I would echo that comment. I mean, we’ve seen the momentum build through the last two quarters and it seems to have a very solid foundation. So I would echo that comment very much from what we see in our customer base as well.

Jack

And just one last one if I could, you know, the $2 million to $3 million in revenues that we could recognize that probably are likely to fall into the second quarter. Any sense for what was that in the telco broadcast area as well or was that more satellite?

Patrick Harshman

It was actually a little bit of both. Some are satellite projects, some are in our other, telco and other category and they were mostly international.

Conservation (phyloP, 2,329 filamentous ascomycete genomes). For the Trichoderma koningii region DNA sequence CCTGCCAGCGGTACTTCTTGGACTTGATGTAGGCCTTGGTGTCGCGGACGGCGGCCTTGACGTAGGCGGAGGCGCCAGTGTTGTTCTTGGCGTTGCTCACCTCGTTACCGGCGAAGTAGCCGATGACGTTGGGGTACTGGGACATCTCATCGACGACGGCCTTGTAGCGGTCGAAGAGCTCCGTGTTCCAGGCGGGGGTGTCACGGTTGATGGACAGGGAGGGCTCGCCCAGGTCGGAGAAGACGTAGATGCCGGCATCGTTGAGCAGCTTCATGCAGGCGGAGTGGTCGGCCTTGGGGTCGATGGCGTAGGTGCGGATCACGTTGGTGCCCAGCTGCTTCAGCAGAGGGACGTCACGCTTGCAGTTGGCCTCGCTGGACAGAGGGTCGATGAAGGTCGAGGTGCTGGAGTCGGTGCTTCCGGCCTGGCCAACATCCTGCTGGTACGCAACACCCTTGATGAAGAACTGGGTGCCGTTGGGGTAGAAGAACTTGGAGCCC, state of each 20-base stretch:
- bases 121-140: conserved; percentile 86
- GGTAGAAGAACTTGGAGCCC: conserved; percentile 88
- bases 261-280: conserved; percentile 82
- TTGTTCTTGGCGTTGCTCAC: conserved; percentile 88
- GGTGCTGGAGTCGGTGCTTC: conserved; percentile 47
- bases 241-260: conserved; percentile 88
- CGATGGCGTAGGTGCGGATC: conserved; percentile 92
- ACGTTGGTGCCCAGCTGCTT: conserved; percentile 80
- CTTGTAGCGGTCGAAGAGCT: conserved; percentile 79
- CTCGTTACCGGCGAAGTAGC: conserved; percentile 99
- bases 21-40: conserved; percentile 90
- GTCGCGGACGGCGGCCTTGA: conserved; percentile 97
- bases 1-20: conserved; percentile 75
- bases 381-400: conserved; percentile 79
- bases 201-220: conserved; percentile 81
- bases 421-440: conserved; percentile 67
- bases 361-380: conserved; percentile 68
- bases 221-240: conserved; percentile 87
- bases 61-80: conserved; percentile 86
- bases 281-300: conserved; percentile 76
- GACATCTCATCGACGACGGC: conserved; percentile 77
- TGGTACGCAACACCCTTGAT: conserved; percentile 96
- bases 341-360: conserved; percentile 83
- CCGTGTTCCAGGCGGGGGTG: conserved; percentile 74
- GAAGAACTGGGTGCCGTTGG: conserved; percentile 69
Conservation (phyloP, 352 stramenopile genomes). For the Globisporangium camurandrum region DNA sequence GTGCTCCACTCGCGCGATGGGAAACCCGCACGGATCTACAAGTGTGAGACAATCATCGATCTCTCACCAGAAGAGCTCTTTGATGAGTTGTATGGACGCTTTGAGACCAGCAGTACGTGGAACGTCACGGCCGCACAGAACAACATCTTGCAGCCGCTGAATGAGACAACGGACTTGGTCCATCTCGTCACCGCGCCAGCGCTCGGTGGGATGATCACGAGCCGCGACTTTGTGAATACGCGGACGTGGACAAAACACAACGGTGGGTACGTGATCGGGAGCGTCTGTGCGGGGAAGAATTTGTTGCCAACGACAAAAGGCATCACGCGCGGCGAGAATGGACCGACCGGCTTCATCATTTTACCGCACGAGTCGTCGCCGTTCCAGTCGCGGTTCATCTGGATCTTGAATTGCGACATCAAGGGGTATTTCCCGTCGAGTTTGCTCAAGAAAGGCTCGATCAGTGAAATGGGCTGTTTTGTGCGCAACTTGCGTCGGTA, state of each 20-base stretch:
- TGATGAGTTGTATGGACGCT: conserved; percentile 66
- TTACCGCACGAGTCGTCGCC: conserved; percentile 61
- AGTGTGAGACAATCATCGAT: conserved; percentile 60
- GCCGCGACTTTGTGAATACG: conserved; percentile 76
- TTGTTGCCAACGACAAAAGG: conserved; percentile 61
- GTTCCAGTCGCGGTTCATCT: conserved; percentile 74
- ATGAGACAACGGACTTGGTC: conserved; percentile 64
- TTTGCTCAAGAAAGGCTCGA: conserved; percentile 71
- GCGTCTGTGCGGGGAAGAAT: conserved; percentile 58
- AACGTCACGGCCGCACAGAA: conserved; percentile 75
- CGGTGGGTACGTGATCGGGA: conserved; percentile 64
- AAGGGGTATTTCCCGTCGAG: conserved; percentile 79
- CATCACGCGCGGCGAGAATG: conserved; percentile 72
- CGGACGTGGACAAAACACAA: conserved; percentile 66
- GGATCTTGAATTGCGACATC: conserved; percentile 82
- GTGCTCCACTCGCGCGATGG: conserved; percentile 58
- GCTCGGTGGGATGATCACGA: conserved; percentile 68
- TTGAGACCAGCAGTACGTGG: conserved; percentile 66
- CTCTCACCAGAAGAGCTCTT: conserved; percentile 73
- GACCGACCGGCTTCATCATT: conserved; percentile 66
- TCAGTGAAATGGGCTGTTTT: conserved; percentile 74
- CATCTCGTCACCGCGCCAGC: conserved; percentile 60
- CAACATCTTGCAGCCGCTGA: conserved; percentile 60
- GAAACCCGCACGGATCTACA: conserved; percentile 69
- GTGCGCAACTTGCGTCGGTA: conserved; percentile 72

Jack

Great. Thank you very much.

Patrick Harshman

Okay. Well, thank you, Jack, and thank you everyone. We’ll wrap the call up. Before we do that, I guess I’d like to reiterate again I’m excited about our current business momentum, the success we are seeing in the marketplace, the success we see Omneon having in the marketplace, and the potential that we can unlock by putting these two companies together. We look forward to talking with you a lot over the coming weeks and months and until then, good day and thanks for joining us.

Operator

This concludes today’s conference call. You may now disconnect.

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Source: Harmonic Inc. Q1 2010 Earnings Call Transcript